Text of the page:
It’s well known that some of the biggest issues of our time are polarized along religious or political lines, meaning that people with different religious and political affiliations tend to have different beliefs on these issues. A new paper by Erb Institute Postdoctoral Fellow, Caitlin Drummond, and Baruch Fischhoff of Carnegie Mellon University, investigated whether people with more education and greater science knowledge express beliefs that are more (or less) polarized. In the paper, published in the Proceedings of the National Academy of Sciences, Drummond and Fischhoff used data from the nationally representative General Social Survey to examine participants’ beliefs about six controversial scientific issues, including the ‘big bang’, human evolution, stem cell research, and climate change. They found that for science and technology topics that are already polarized along political and religious lines, individuals with greater education and science knowledge tend to be more polarized.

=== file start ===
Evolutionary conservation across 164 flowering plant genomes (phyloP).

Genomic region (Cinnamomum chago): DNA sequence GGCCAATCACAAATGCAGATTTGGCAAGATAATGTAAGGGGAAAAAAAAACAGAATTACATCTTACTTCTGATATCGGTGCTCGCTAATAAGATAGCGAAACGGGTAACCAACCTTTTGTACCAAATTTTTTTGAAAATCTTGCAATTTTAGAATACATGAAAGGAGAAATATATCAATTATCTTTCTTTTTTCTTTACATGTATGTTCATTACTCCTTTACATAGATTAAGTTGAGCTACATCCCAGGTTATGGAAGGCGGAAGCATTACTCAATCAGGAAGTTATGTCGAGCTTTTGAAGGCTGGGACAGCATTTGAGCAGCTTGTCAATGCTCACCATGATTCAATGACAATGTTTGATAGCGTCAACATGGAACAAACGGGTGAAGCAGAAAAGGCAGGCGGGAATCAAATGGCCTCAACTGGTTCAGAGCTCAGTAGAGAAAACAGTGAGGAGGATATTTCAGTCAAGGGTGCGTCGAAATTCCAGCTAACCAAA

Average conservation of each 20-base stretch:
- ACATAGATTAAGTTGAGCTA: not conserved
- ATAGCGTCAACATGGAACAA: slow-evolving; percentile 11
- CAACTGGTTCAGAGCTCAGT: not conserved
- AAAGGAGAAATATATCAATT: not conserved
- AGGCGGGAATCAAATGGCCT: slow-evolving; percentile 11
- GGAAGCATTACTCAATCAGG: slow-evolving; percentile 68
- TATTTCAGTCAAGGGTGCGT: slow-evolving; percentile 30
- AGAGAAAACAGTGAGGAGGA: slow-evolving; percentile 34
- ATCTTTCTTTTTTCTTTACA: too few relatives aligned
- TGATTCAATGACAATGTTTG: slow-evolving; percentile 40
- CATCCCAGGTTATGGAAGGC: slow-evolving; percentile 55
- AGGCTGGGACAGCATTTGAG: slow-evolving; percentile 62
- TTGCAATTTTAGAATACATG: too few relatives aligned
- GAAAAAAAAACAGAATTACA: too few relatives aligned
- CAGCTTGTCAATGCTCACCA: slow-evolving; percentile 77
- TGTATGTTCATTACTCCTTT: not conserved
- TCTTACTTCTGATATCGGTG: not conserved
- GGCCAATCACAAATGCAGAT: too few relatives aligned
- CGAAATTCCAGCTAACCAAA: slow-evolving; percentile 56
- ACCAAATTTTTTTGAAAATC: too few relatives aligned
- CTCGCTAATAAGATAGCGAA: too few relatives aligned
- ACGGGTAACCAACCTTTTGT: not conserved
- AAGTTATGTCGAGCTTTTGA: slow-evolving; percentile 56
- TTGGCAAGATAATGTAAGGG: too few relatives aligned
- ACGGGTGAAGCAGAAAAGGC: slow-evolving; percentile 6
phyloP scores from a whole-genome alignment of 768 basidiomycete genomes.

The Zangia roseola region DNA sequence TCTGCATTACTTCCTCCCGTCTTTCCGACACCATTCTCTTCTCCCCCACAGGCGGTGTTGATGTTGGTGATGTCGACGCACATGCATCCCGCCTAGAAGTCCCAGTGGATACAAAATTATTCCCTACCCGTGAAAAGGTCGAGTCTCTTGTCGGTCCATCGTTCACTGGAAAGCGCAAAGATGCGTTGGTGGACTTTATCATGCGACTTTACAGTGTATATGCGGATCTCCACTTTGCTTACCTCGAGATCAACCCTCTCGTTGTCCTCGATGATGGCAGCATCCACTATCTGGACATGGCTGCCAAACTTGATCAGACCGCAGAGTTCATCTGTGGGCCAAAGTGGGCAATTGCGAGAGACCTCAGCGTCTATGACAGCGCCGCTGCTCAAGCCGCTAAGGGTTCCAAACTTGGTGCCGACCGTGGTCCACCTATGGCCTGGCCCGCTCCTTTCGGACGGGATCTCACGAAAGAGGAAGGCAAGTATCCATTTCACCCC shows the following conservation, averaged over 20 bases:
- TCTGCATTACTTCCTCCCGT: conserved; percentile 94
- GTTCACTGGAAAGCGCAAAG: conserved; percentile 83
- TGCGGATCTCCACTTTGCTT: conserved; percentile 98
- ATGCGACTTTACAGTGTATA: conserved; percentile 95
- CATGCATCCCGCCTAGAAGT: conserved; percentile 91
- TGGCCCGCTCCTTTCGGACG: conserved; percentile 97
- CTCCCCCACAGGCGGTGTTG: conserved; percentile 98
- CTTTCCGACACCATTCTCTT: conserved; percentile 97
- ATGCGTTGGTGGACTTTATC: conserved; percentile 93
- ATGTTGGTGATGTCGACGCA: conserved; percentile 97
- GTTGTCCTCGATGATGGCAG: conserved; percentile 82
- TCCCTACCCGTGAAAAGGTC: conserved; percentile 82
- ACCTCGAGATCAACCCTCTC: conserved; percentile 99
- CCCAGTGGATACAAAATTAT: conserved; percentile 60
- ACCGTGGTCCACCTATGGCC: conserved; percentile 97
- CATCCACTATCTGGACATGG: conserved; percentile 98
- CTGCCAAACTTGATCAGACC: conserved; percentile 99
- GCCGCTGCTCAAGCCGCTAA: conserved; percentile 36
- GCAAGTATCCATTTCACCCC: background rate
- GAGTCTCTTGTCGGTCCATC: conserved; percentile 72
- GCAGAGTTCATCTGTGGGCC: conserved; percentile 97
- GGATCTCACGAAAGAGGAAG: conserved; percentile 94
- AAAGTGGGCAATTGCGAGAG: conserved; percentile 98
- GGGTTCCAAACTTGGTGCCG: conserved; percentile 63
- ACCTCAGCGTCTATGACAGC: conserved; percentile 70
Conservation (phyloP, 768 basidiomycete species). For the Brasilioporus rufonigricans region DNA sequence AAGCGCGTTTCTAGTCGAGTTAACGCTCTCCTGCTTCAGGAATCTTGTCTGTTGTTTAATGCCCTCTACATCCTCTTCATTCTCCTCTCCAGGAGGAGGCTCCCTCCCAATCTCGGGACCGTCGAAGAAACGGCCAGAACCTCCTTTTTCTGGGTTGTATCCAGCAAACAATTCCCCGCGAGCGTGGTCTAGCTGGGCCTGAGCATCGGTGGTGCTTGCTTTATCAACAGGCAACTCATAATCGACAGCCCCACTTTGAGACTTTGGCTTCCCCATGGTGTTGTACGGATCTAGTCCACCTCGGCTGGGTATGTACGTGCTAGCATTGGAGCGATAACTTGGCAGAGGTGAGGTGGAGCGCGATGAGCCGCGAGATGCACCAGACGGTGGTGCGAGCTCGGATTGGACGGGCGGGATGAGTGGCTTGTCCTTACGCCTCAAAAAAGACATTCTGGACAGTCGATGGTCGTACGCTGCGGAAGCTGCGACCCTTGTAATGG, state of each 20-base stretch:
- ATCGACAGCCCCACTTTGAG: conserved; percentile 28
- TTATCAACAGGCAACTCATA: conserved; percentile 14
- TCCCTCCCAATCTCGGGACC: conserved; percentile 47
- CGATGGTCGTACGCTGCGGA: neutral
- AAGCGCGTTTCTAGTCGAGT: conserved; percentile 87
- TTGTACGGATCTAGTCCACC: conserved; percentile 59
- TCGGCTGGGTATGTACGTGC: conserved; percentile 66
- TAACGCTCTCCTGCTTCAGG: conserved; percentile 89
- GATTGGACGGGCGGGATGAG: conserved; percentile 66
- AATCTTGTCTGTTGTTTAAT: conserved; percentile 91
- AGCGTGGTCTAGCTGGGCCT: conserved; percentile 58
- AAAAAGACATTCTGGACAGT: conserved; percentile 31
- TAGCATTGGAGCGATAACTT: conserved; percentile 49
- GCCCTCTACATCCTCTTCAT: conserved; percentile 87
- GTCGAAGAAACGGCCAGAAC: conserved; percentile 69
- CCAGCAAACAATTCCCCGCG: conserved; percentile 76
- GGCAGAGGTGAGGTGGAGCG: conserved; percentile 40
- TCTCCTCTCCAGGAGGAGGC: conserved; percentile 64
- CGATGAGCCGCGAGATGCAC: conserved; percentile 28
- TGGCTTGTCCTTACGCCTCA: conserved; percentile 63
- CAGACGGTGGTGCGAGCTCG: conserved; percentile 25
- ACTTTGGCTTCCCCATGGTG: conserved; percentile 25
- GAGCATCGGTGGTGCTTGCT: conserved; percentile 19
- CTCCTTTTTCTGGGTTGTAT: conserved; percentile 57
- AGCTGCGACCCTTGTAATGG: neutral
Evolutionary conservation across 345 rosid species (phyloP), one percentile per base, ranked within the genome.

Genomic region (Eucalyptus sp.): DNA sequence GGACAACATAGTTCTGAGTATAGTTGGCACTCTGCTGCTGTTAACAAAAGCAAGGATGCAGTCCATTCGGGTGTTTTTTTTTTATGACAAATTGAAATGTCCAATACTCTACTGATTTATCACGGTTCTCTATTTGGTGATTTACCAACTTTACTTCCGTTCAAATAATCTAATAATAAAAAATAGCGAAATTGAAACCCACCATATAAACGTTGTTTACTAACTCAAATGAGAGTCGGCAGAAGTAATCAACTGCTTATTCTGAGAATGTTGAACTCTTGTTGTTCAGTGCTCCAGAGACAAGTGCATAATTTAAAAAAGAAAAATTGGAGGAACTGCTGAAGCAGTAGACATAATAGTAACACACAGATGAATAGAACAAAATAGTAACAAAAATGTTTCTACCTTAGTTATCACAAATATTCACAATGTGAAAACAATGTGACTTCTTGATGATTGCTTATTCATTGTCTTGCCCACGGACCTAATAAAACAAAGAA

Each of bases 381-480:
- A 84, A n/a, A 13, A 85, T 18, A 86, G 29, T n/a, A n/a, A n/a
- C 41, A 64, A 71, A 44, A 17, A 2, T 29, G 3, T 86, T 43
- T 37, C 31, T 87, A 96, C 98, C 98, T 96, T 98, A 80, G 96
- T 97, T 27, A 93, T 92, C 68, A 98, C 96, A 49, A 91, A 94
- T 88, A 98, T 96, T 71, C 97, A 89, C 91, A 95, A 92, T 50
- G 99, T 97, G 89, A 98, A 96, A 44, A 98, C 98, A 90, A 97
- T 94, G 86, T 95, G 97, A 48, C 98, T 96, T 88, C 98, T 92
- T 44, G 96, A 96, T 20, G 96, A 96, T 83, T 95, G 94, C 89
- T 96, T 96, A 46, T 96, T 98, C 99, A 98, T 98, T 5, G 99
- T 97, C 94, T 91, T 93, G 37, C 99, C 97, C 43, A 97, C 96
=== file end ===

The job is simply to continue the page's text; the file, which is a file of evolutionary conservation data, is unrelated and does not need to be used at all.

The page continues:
On climate change, the researchers’ data show that liberals perceive the effects of climate change as more dangerous, compared to conservatives. This partisan gap is wider among highly educated liberals and conservatives.
“Scientific evidence is key to developing sustainable solutions to pressing problems” says Drummond. “Better understanding the factors that influence public reception of scientific evidence can guide science communication and help to ensure that science is used to promote sustainability”.
Read the article in the Proceedings of the National Academy of Sciences of the United States of America here.